The Most Boring Day In History

Funny story written by ExiledRoyal

Sunday, 16 August 2020

image for The Most Boring Day In History
The Battle for Boredom continues

A Cambridge computer scientist has determined April 11th 1954 to be 'the most boring day in history'.

William Tunstall-Pedoe, professor at a search engine project called True Knowledge, set up a database that indexes more than 300 million facts.

William Tunstall-Pedoe said, "It holds more than 300 million facts, a big percentage of which tie events, people and places to points in time. We wrote a script to scan all the days from the beginning of the 20th century. After starting and stopping, and starting and stopping, in the end, it answered the question: What was the most boring day in history?"

The most boring day in history was April 11, 1954. On that day, only three things happened in the entire world. There was a general election in Belgium, an Oldham Athletic footballer called Jack Shufflebotham died, and a wasp stung a man somewhere in Djibouti.

In these days of quarantine, Prof Tunstall-Pedoe is expecting that record to be challenged. "Many people are so bored of being bored that they've become doubly bored. Terminally, existentially bored. It's the perfect storm for a boring pandemic. I mean, I was talking to one woman who was learning a dictionary."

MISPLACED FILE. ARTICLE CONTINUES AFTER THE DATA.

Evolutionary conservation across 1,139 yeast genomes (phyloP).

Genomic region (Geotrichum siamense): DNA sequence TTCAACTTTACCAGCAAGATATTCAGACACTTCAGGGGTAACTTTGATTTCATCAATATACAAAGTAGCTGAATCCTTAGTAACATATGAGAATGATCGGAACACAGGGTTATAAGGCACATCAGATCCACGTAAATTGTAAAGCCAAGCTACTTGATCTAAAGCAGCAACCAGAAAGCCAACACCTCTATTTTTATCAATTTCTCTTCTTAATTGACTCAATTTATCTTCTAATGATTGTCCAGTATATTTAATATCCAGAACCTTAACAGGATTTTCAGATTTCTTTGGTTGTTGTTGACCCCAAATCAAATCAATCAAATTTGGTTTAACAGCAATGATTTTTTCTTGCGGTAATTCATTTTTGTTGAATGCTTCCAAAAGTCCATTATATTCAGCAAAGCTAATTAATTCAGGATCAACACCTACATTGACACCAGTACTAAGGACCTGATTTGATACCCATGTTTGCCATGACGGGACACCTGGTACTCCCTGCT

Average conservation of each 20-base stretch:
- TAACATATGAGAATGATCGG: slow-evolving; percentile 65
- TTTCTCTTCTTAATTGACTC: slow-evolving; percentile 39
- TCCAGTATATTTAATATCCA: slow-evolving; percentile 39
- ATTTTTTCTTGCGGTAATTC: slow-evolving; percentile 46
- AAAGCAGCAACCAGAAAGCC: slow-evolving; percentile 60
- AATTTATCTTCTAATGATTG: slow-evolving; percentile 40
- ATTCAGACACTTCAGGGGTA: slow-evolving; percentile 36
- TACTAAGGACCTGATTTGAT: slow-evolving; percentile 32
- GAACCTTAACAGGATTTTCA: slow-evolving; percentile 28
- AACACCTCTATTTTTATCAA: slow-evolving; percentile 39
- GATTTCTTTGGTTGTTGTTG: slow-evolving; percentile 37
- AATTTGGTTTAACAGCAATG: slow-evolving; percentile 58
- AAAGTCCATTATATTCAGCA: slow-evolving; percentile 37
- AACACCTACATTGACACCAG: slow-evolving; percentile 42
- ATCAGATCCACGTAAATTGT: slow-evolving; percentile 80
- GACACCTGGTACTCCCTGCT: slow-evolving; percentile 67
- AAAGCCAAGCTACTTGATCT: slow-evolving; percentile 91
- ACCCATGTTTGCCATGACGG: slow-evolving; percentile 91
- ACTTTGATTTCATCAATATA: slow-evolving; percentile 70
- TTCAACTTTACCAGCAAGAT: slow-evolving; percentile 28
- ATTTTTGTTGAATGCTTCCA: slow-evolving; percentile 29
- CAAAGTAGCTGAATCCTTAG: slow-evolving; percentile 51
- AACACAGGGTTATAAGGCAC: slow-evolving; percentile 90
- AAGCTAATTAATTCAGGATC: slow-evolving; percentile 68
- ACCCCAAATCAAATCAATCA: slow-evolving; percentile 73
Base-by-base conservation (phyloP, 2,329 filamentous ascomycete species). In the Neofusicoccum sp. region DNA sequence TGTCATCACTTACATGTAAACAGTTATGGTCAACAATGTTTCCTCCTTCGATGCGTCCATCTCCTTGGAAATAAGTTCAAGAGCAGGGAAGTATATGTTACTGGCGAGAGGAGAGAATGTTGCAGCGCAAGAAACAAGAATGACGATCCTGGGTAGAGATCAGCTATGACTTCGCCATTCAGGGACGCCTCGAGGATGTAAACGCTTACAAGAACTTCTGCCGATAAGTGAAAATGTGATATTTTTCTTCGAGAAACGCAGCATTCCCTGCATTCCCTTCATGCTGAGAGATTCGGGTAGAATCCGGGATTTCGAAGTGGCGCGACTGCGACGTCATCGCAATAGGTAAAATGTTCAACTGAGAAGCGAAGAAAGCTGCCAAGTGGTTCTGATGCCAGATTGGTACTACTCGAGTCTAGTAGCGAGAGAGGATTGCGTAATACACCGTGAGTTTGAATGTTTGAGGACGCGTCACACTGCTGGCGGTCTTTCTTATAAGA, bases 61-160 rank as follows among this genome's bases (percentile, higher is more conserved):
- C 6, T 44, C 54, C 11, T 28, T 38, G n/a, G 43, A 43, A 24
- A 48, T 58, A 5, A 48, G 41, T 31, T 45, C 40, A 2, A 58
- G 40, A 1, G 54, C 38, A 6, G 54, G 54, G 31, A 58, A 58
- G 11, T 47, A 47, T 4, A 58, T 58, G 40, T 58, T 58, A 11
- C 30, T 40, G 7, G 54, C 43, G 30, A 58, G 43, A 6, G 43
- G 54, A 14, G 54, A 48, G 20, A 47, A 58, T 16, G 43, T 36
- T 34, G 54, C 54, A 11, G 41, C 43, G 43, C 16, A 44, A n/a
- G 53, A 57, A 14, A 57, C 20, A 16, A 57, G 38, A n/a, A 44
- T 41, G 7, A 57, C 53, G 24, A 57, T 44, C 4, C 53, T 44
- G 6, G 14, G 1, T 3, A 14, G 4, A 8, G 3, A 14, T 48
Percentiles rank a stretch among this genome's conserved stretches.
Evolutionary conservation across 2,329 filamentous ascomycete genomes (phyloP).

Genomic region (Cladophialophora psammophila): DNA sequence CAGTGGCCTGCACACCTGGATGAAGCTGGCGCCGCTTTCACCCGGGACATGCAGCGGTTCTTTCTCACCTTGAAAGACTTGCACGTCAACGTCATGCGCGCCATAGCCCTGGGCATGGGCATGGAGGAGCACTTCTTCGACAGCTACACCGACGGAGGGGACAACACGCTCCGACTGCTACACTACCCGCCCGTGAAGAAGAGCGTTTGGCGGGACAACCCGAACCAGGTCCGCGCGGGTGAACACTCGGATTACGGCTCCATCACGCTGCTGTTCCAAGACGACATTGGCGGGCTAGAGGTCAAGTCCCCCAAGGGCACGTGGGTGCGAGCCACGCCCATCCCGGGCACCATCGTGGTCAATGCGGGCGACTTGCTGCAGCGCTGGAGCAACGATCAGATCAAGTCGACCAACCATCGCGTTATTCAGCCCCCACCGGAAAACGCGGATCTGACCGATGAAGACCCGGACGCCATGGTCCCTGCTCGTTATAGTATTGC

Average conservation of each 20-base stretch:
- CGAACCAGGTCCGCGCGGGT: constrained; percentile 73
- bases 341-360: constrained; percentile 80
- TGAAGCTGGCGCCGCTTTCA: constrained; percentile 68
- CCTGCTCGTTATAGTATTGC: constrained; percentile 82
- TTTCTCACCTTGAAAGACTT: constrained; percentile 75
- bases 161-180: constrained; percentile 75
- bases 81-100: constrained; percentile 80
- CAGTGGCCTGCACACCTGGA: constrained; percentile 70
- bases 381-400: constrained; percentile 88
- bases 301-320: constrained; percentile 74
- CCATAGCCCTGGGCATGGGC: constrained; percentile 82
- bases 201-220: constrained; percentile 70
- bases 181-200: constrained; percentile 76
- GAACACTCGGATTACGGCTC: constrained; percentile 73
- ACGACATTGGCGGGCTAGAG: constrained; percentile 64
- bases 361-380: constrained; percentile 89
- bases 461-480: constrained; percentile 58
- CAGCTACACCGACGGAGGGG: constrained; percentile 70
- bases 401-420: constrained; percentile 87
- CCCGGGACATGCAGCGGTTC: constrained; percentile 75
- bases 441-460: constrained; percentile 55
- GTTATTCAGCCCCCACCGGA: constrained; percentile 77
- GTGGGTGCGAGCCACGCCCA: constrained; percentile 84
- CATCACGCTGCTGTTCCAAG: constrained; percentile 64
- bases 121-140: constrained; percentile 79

Other activities to try to alleviate boredom have been catalogued. Some people have been blindfolding themselves, trying to work out the colour of paint by its smell alone. Or going into clothes shop changing rooms and shouting that you've run out of toilet paper. Many people say that they're so bored, they're just waiting for the weekend to do nothing in.

The funny story above is a satire or parody. It is entirely fictitious.

Do you dream of being a comedy news writer? Click here to be a writer!

Comedy spoof news topics
Go to top
readers are online right now!
Globey, The Spoof's mascot

We use cookies to give you the best experience, this includes cookies from third party websites and advertisers.

Continue ? Find out more